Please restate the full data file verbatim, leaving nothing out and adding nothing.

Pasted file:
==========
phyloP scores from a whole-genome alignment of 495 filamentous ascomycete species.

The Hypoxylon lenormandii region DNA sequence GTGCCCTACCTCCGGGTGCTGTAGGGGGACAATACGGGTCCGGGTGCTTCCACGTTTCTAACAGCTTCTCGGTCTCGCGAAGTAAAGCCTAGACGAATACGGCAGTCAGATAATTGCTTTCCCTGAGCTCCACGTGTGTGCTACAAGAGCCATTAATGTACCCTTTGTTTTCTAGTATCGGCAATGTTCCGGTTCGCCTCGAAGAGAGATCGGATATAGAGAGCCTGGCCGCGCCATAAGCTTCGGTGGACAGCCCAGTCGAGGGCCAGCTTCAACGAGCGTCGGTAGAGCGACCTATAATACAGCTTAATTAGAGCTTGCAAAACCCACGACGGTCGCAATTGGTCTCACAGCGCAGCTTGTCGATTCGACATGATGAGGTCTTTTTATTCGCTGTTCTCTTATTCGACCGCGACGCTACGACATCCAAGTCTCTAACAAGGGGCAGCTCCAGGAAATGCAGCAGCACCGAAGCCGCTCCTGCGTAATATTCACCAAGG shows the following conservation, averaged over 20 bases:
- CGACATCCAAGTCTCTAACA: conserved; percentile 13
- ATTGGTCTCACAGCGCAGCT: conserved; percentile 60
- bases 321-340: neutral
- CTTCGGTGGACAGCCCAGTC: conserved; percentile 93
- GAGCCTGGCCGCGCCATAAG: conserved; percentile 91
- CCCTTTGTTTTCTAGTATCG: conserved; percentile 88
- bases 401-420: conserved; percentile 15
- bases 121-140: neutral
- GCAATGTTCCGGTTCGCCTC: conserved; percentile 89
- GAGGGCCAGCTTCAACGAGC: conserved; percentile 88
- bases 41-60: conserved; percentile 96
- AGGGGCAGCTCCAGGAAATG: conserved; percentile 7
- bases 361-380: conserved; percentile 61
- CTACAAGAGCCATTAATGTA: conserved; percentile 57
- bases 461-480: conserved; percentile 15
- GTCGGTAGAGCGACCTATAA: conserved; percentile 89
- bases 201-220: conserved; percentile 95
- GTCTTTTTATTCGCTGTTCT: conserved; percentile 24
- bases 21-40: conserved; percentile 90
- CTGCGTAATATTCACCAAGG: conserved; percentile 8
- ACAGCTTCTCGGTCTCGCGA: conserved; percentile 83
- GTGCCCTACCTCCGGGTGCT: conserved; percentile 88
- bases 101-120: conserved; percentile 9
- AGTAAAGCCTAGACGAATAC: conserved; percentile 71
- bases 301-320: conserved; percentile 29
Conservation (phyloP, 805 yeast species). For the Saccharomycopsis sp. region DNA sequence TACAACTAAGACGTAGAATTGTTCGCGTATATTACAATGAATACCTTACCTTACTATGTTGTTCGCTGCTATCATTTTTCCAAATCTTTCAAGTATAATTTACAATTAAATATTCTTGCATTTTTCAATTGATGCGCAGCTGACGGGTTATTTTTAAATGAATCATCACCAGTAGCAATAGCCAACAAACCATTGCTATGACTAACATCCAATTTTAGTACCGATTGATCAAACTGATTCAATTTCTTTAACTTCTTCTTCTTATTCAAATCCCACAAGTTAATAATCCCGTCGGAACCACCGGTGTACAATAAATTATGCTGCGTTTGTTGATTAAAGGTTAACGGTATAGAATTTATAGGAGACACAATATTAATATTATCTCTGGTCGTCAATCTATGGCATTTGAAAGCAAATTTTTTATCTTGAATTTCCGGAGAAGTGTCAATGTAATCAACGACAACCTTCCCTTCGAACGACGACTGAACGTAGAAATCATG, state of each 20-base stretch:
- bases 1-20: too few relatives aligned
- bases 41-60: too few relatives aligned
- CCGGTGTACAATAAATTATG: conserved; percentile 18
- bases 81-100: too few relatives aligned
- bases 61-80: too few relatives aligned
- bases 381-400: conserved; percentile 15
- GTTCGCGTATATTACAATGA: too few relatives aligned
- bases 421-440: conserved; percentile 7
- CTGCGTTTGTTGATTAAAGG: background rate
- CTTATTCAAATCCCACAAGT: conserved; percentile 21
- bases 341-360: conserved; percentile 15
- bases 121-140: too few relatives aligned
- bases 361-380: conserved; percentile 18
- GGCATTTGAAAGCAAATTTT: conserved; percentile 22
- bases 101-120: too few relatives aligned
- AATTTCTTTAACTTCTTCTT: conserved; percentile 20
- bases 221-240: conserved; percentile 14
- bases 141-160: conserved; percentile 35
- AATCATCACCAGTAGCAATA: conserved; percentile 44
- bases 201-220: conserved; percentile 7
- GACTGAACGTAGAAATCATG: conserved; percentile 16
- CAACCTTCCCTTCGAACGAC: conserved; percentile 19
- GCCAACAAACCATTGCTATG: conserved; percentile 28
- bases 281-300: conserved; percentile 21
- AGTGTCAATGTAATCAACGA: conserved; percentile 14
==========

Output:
phyloP scores from a whole-genome alignment of 495 filamentous ascomycete species.

The Hypoxylon lenormandii region DNA sequence GTGCCCTACCTCCGGGTGCTGTAGGGGGACAATACGGGTCCGGGTGCTTCCACGTTTCTAACAGCTTCTCGGTCTCGCGAAGTAAAGCCTAGACGAATACGGCAGTCAGATAATTGCTTTCCCTGAGCTCCACGTGTGTGCTACAAGAGCCATTAATGTACCCTTTGTTTTCTAGTATCGGCAATGTTCCGGTTCGCCTCGAAGAGAGATCGGATATAGAGAGCCTGGCCGCGCCATAAGCTTCGGTGGACAGCCCAGTCGAGGGCCAGCTTCAACGAGCGTCGGTAGAGCGACCTATAATACAGCTTAATTAGAGCTTGCAAAACCCACGACGGTCGCAATTGGTCTCACAGCGCAGCTTGTCGATTCGACATGATGAGGTCTTTTTATTCGCTGTTCTCTTATTCGACCGCGACGCTACGACATCCAAGTCTCTAACAAGGGGCAGCTCCAGGAAATGCAGCAGCACCGAAGCCGCTCCTGCGTAATATTCACCAAGG shows the following conservation, averaged over 20 bases:
- CGACATCCAAGTCTCTAACA: conserved; percentile 13
- ATTGGTCTCACAGCGCAGCT: conserved; percentile 60
- bases 321-340: neutral
- CTTCGGTGGACAGCCCAGTC: conserved; percentile 93
- GAGCCTGGCCGCGCCATAAG: conserved; percentile 91
- CCCTTTGTTTTCTAGTATCG: conserved; percentile 88
- bases 401-420: conserved; percentile 15
- bases 121-140: neutral
- GCAATGTTCCGGTTCGCCTC: conserved; percentile 89
- GAGGGCCAGCTTCAACGAGC: conserved; percentile 88
- bases 41-60: conserved; percentile 96
- AGGGGCAGCTCCAGGAAATG: conserved; percentile 7
- bases 361-380: conserved; percentile 61
- CTACAAGAGCCATTAATGTA: conserved; percentile 57
- bases 461-480: conserved; percentile 15
- GTCGGTAGAGCGACCTATAA: conserved; percentile 89
- bases 201-220: conserved; percentile 95
- GTCTTTTTATTCGCTGTTCT: conserved; percentile 24
- bases 21-40: conserved; percentile 90
- CTGCGTAATATTCACCAAGG: conserved; percentile 8
- ACAGCTTCTCGGTCTCGCGA: conserved; percentile 83
- GTGCCCTACCTCCGGGTGCT: conserved; percentile 88
- bases 101-120: conserved; percentile 9
- AGTAAAGCCTAGACGAATAC: conserved; percentile 71
- bases 301-320: conserved; percentile 29
Conservation (phyloP, 805 yeast species). For the Saccharomycopsis sp. region DNA sequence TACAACTAAGACGTAGAATTGTTCGCGTATATTACAATGAATACCTTACCTTACTATGTTGTTCGCTGCTATCATTTTTCCAAATCTTTCAAGTATAATTTACAATTAAATATTCTTGCATTTTTCAATTGATGCGCAGCTGACGGGTTATTTTTAAATGAATCATCACCAGTAGCAATAGCCAACAAACCATTGCTATGACTAACATCCAATTTTAGTACCGATTGATCAAACTGATTCAATTTCTTTAACTTCTTCTTCTTATTCAAATCCCACAAGTTAATAATCCCGTCGGAACCACCGGTGTACAATAAATTATGCTGCGTTTGTTGATTAAAGGTTAACGGTATAGAATTTATAGGAGACACAATATTAATATTATCTCTGGTCGTCAATCTATGGCATTTGAAAGCAAATTTTTTATCTTGAATTTCCGGAGAAGTGTCAATGTAATCAACGACAACCTTCCCTTCGAACGACGACTGAACGTAGAAATCATG, state of each 20-base stretch:
- bases 1-20: too few relatives aligned
- bases 41-60: too few relatives aligned
- CCGGTGTACAATAAATTATG: conserved; percentile 18
- bases 81-100: too few relatives aligned
- bases 61-80: too few relatives aligned
- bases 381-400: conserved; percentile 15
- GTTCGCGTATATTACAATGA: too few relatives aligned
- bases 421-440: conserved; percentile 7
- CTGCGTTTGTTGATTAAAGG: background rate
- CTTATTCAAATCCCACAAGT: conserved; percentile 21
- bases 341-360: conserved; percentile 15
- bases 121-140: too few relatives aligned
- bases 361-380: conserved; percentile 18
- GGCATTTGAAAGCAAATTTT: conserved; percentile 22
- bases 101-120: too few relatives aligned
- AATTTCTTTAACTTCTTCTT: conserved; percentile 20
- bases 221-240: conserved; percentile 14
- bases 141-160: conserved; percentile 35
- AATCATCACCAGTAGCAATA: conserved; percentile 44
- bases 201-220: conserved; percentile 7
- GACTGAACGTAGAAATCATG: conserved; percentile 16
- CAACCTTCCCTTCGAACGAC: conserved; percentile 19
- GCCAACAAACCATTGCTATG: conserved; percentile 28
- bases 281-300: conserved; percentile 21
- AGTGTCAATGTAATCAACGA: conserved; percentile 14